Payroll 101: Additional W-4 Information
The more withholding allowances you claim, the less you pay in federal income tax each pay period. This is determined by the information you provide on the W-4 form. If a W-4 is not completed, zero withholding allowances will be entered and the maximum amount will be withheld for taxes.
Conditions for claiming withholding allowances:
- One allowance for yourself, unless someone else (a spouse or parent) will list you as a "dependent" on his or her income tax return.
- One allowance for your spouse, unless he or she is working and has already claimed an allowance for himself or herself at work.
- One allowance for each child you list as a dependent on your tax return, unless your spouse has already claimed the child on his or her W-4 form.
Each individual in the family can be claimed one time by one person to gain a withholding allowance.
Other allowances you might claim:
- One allowance if you're single and have only one job.
- One allowance if you're married, have only one job, and your spouse doesn't work, or wages from a second job or spouse's job are $1,000 or less.
- One allowance if you file as "head of household." To claim as "head of household," you must be single and paying more than half the cost of maintaining a home for yourself and your dependent(s).
- One allowance if you spend at least $1,500 per year in out-of-pocket child care expenses, you must plan to claim a credit for this on your income tax return.
- Information is provided on the W-4 worksheet to calculate additional allowances. These allowances include child tax credit, home mortgage interest, charitable contributions, state and local taxes, and some medical expenses.
If you have questions or need assistance completing the W-4 form, or call the IRS at 1-800-TAX-FORM (829-3676).
You may be exempt from federal withholding, but this is not likely. The following conditions must apply:
- You owed no federal taxes last year, all the federal tax withheld from you during the year was refunded to you when you filed your return,
- You don't expect to owe any federal taxes for the current year.
Even if you meet these two qualifications, you might not be exempt from withholding. Additional information is provided in IRS Publication 505.
High school and college students are not automatically exempt, they must meet the conditions above to claim an exemptions.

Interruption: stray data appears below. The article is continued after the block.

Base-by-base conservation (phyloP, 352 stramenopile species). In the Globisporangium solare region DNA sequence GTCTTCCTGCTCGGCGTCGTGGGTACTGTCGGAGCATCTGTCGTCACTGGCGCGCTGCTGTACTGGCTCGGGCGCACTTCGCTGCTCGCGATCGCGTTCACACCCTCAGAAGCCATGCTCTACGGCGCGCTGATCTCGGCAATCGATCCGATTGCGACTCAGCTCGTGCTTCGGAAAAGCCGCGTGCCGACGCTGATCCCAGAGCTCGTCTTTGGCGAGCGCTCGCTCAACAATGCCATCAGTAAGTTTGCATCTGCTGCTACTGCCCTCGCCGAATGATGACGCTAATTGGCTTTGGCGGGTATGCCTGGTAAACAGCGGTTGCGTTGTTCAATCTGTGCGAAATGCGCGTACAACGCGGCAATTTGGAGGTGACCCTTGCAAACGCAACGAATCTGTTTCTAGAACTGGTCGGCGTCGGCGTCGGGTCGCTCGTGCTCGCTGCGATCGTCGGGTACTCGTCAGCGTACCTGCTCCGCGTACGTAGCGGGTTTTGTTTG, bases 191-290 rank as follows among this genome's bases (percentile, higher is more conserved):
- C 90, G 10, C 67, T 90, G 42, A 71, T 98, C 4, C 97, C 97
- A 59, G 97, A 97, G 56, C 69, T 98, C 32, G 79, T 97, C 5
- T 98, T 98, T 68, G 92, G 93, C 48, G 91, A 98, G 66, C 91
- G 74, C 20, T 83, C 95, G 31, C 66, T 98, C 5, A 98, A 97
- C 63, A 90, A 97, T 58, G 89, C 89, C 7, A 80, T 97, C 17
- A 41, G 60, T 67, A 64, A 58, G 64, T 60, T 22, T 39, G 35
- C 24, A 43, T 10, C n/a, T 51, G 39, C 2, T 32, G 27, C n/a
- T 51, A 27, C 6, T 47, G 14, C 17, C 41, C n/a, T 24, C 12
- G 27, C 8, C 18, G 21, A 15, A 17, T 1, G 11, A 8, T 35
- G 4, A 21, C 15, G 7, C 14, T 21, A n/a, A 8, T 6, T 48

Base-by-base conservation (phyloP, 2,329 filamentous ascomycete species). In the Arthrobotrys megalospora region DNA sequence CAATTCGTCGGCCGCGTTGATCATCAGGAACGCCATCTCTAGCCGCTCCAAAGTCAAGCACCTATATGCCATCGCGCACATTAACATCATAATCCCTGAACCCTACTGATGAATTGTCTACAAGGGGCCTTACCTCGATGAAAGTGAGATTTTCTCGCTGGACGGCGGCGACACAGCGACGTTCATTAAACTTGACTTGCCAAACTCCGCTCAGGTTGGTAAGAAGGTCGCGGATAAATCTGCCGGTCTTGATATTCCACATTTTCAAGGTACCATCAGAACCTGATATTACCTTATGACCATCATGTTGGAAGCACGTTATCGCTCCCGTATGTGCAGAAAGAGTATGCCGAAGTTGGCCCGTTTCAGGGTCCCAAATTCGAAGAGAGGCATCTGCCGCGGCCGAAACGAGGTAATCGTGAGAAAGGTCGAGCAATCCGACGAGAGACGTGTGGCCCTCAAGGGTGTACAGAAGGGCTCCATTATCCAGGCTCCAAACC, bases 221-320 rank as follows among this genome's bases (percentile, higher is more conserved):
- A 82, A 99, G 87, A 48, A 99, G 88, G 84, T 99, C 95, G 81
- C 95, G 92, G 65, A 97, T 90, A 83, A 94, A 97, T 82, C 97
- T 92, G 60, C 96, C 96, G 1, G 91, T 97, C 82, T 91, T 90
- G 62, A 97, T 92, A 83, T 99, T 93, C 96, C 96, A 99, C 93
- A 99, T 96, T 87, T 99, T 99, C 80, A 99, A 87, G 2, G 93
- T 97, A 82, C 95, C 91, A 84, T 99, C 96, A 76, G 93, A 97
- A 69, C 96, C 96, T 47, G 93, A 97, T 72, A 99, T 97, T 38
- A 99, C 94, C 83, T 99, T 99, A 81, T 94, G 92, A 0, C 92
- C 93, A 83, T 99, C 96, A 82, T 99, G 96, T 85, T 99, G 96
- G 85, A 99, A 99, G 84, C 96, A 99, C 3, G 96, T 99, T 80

You have to renew your claim to an exemption each year by February 15. If you do not, federal taxes will be withheld from your paychecks as if you were single and had zero withholding allowances. Submit a new W-4 form to renew your claim.
No one is exempt from social security or Medicare tax, an exempt status won't affect these withholdings.
A new/revised W-4 form must be submitted within 10 days if any of the following situations occurs:
- Your living arrangement or financial situation changes, leaving you with fewer withholding allowances. If you divorce, a previously nonworking spouse becomes employed, or a dependent moves out of the house.
- You're no longer exempt, because you're going to have to pay income tax in the current year. You have 10 days to submit a new/revised W-4 form.
You may choose to submit a new W-4 form if one of the following applies to you. Submitting a new W-4 could result in less withholding tax and therefore an increase in your take-home pay.
- Your living arrangement or financial situation changes, leaving you with more withholding allowances.
- You or your spouse gives birth to a child,
- A previously employed spouse is no longer employed.
If your name changes, you should submit a new W-4 form, but only after you receive a new social security card with your correct name. No changes can be made to your W-4 in advance of any of these situations.
No later than December 1 of each year, your employer must remind you to submit a new form for the next year if your marital status or number of allowances changes. Your employer must also apply changes from any new W-4 submitted within a month of receiving the revised form.
It is your responsibility to affirm that the information on your W-4 is correct, not your employer. However, if your form has obvious problems, your employer may not accept it. Any one of the following faults will cause your W-4 to be rejected.
- Text of the form has been changed, either by crossing out parts of it or adding statements.
- The form requests that a flat dollar amount of tax or a certain percentage of your wages by withheld, this is not legal. Federal income tax is calculated on the basis of your withholding allowances.
- You acknowledge the information on the form is false.
If you submit an unacceptable W-4, you should submit a new one. If you don't,your employer will assume that you have zero withholding allowances if you are a new employee, or will use your most recent W-4 form on file. Failing to submit a valid W-4 could result in additional, unnecessary taxes being withheld from your paychecks.
Making a false claim on your W-4 form is a felony offense. If you're found guilty, the punishment can be severe.
Even though submission by phone or computer may be the preferred method, you must be given the opportunity to receive and submit a paper W-4 form if you request to do so.